Directly after finishing Streetnoise I started my own production company, Nasty Productions. Just to warn everybody that I was going to get nasty if they got in the way of the creative process. I had enough of people interfering with what we were doing when they did not realize what we were doing. Our former manager, Giorgio Gomelsky, was throwing in his ridiculous ideas (Imitates his accent), "Maybe we should have four tubas on this". His favourite was "two oboes". I do not know why he was so interested in oboes but they had nothing to do with the music that I was playing. Instead of all those ridiculous fights in the studio we were trying to actually get our ideas down which is hard enough anyway.
When Julie left the band after the Streetnoise album, I decided to continue and I added the guitar player Gary Winston Boyle. He had actually played on Open, but had left to go to Music College. After a couple of years had gone by, I asked Gary to join the Trinity. Gary was born in Bihar, India. Somehow, Wikipedia mixed him up with me and says in my biography that I was born in India. I told them but the mistake keeps sitting there. Believe me: I was born in London. Roger Sutton was the original bass player in this formation of the Trinity. He was on the Open album as well, but then left to join a group called The House of Usher. Which I thought was a big shame. When I did the Befour album, Dave Ambrose is playing the bass.
On one of the tracks, on Eddie Harris' "Listen Here", I used two bass players and four drummers as an experiment, so I invited Roger back. I wanted him to play the underlying riff, but at a certain point, I told him, you could cut loose and play some fills. The idea was to split the rock beat and give each part of the rhythm - cymbal, snare drum, bass drum and fill ins - to one drummer each with his whole kit. The result is like having one gigantic drum kit. It allowed us to stretch out. Gary solos first, then a piano solo to lighten the mood a little, then each drummer plays four bar breaks in the following order: Mickey Waller, Barry Reeves, Clive Thacker, Mickey, Barry again, Colin Allen and then an ensemble fill to kick us into an extended organ solo. We had one rehearsal for that tune and then cut it as fresh as possible, in a single take of nine minutes and 22 seconds.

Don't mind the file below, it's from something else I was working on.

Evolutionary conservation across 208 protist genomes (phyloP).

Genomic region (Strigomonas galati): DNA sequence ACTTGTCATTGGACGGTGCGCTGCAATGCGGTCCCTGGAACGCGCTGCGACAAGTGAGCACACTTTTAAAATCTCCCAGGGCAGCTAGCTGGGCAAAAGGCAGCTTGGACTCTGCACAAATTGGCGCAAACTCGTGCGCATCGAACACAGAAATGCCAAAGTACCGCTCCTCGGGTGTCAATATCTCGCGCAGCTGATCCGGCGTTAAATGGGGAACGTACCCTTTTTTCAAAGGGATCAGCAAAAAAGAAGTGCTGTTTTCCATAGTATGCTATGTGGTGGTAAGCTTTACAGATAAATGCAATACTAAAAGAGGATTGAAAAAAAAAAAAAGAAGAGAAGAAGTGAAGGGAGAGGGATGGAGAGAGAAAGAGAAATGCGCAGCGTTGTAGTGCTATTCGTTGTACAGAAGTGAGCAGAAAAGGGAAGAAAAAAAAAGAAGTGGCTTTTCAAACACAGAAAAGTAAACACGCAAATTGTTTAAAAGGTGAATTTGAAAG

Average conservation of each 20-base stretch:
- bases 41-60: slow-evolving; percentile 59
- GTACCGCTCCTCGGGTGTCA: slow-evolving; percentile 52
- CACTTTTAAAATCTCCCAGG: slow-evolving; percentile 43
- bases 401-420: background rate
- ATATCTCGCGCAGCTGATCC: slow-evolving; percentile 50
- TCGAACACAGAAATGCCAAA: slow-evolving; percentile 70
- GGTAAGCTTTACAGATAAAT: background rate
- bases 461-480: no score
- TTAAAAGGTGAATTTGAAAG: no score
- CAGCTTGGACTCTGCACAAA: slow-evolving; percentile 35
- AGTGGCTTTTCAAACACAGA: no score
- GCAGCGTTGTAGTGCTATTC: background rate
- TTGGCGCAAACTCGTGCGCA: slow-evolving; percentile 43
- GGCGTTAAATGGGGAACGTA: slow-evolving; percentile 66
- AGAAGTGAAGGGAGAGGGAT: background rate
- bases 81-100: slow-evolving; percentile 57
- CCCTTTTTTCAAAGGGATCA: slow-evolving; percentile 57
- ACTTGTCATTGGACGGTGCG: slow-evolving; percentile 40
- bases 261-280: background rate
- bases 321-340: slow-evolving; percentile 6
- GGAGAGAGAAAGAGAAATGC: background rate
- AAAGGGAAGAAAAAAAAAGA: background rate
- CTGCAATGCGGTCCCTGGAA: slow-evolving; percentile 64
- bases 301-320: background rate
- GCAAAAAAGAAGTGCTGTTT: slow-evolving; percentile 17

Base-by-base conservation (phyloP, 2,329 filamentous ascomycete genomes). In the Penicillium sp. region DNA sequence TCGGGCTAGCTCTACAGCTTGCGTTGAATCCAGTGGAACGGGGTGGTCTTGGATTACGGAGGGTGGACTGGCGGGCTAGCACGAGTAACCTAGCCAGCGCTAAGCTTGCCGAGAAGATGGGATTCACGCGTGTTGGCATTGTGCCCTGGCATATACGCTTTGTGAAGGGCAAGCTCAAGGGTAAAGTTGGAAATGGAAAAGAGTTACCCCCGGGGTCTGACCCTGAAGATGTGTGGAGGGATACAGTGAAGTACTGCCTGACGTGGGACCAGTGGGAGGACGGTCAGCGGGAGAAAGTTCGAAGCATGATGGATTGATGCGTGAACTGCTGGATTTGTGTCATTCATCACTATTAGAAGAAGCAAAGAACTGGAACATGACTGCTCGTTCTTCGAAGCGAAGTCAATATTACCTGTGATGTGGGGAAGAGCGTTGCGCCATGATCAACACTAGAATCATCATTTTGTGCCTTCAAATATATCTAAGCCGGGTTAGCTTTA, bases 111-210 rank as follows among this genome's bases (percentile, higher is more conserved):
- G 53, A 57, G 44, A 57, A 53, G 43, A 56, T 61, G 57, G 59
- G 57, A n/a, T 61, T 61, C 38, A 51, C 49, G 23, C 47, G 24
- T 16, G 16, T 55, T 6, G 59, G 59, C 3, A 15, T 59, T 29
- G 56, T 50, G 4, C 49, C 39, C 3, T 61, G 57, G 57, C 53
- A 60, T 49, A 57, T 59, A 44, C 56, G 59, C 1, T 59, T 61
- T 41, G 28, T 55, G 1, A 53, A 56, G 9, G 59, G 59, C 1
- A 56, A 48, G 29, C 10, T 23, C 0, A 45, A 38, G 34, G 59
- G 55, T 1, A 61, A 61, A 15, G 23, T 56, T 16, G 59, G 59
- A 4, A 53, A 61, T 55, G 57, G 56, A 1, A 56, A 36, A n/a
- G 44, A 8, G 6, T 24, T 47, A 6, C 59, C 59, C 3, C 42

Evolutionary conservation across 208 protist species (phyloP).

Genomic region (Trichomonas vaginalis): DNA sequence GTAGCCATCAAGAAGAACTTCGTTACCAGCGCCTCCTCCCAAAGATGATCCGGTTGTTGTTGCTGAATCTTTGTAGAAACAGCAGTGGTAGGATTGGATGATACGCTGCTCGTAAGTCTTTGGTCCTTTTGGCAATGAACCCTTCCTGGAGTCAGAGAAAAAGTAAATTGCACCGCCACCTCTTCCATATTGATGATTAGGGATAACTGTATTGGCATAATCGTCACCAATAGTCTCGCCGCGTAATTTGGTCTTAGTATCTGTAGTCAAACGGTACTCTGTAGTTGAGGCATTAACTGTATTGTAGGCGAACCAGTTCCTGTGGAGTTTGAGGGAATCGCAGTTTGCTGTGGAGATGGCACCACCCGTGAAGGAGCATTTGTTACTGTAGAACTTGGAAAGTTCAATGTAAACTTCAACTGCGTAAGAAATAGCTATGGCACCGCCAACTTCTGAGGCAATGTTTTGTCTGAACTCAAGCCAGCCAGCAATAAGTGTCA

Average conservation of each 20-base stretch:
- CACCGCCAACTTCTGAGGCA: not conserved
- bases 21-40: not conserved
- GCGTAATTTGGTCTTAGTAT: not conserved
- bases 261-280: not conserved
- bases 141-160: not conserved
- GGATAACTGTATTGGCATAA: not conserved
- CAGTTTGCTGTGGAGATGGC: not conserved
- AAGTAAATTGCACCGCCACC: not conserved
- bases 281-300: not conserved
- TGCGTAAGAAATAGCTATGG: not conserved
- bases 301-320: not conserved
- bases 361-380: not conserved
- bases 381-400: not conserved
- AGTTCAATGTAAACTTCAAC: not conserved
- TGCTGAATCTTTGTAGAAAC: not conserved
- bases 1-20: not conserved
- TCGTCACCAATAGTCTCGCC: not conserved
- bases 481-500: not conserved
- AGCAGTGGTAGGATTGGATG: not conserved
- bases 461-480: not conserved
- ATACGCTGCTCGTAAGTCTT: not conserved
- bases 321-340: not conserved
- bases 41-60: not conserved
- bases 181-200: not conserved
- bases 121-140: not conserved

"Pavane" for some reason, reminded me of a jazz tune when I first heard it - the composition, the changes. I wanted to make a version of it, and play over those chords. I discovered that it is by a French composer by the name of Gabriel Fauré. The piece was written in 1887, when Fauré was Head of the Paris Conservatory of Music, the big Paris school, at that time. He had two students who became very famous: Claude Debussy and Maurice Ravel. They both shied away from writing a string quartet, which is an art in itself. In a string quartet, you have to make up all your harmony and all your rhythm from four instruments, two violins, a viola and a cello. That is not easy. So each of them wrote only one string quartet. However, Gabriel Fauré wrote a Pavane. A Pavane was a slow dance, which originated in Padova, Italy, near Verona. When it was first written, it was described as a "Dansa alla Padovana," When it came to France, they shortened the name and simplified it to "Pavane." I played it a lot faster than they would have done it in those days, and it has this beautiful melody. I agree with the philosophy of Duke Ellington, who said, there are only two types of music: good and bad. Here is something from 1887, that is still good and always will be.
The same can be said about "Adagio per archi e organo". Albinoni, an Italian composer from the baroque era, wrote that piece for organ and strings. When we played it, I had the band doing all the underlying musical structures and had the guitar play the melody in octaves, like sort of a Wes Montgomery version of Albinoni's Adagio. I thought it worked pretty well actually.